Although stair climbing is described above, it is within the spirit and scope of the present invention that the stair climbing mechanism 40 be used for power-assisted stair descending. This is accomplished by reversing the direction of rotation of the motor 42 to enable the abutment members 64 to travel in an opposite path (i.e., the abutment members 64 traveling upwardly when extending rearwardly from the back of the hand truck 10). The user 32 can then use the stair climbing mechanism 40 to descend a flight of stairs 30 by positioning the hand truck 10 proximate an edge of a top stair such that the abutment member 64 will abut a top surface of the top stair and lower the hand truck 10 to the next lower stair, generally reversing the above-described process of stair climbing.

Because the output shaft 46 of the stair climbing mechanism 40 of the hand truck 10 has two ends which are each drivingly connected to the lower first shaft 54, should one of the first chains 50 fail or become otherwise inoperable, the stair climbing mechanism 40 is able to continue to operate because the output shaft 46 is still drivingly connected to the lower first shaft 54 with the other first chain 50 at the other end of the output shaft 46. That is, in the event that one of the first chains 50 of the stair climbing mechanism 40 fails, the hand truck 10 should not be rendered powerless. Instead, the hand truck 10 should continue to climb the flight of stairs 30 and should not free fall down the flight of stairs 30, thereby guarding against a dangerous situation to any bystanders who happen to be disposed below the hand truck 10 at the time of a failure.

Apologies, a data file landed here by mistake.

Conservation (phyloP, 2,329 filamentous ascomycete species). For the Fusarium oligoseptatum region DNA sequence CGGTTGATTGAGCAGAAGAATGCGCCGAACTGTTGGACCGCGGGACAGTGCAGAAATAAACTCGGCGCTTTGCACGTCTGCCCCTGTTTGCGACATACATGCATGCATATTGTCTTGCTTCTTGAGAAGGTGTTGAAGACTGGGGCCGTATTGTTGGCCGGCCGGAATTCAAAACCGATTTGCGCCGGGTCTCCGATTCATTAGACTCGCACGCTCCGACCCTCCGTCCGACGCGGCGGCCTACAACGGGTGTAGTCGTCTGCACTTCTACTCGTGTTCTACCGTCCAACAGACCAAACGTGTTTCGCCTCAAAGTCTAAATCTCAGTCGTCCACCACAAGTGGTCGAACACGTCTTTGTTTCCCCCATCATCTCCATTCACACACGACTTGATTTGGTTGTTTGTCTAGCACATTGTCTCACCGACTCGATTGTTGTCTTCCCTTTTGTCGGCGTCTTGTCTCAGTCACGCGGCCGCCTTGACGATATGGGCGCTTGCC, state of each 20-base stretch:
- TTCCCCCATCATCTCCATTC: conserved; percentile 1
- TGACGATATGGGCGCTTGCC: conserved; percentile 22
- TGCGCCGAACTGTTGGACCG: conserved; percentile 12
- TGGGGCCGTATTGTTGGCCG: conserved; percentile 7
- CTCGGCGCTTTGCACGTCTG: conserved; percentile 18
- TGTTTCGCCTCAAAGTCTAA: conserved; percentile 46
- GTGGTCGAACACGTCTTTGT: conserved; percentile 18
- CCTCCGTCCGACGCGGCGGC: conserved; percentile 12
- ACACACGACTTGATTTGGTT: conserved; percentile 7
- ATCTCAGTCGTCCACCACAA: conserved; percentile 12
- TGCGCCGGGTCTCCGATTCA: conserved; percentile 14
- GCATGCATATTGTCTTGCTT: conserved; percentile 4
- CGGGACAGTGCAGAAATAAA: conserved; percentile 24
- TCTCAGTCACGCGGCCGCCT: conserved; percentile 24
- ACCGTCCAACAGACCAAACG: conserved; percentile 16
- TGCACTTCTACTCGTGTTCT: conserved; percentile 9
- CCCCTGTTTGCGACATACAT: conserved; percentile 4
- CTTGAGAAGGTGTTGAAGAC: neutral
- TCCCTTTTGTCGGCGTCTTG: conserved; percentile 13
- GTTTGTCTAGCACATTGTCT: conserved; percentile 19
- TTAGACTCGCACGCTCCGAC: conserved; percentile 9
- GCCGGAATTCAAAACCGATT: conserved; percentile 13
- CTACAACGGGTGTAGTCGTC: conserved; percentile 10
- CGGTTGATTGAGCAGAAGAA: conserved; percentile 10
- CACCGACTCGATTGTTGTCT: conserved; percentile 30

It will be appreciated by those skilled in the art that changes could be made to the embodiment described above without departing from the broad inventive concept thereof. It is understood, therefore, that this invention is not limited to the particular embodiment disclosed, but it is intended to cover modifications within the spirit and scope of the present invention.

Patent Citations
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Reference
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Referenced by
Citing PatentFiling datePublication dateApplicantTitle
US7841603 *Jan 13, 2005Nov 30, 2010Anthony Renfrew WhiteHand truck
US8439371 *May 5, 2012May 14, 2013Jorge VazquezDolly system for transporting objects up and down stairs
US8641058May 2, 2012Feb 4, 2014Escalera, Inc.Hand truck brake
US20110276181 *Mar 18, 2011Nov 10, 2011Aaron LambProgrammable electric hand truck
Classifications
U.S. Classification180/8.2, 280/47.27
International ClassificationB62D51/06
Cooperative ClassificationB62B5/023
European ClassificationB62B5/02P
Legal Events
DateCodeEventDescription
May 21, 2014FPAYFee payment
Year of fee payment: 8
May 21, 2010FPAYFee payment
Year of fee payment: 4
Sep 15, 2004ASAssignment
Owner name: WESCO INDUSTRIAL PRODUCTS, INC., PENNSYLVANIA
Free format text: ASSIGNMENT OF ASSIGNORS INTEREST;ASSIGNOR:STAHLER, RICHARD D., SR.;REEL/FRAME:015806/0559
Effective date: 20040908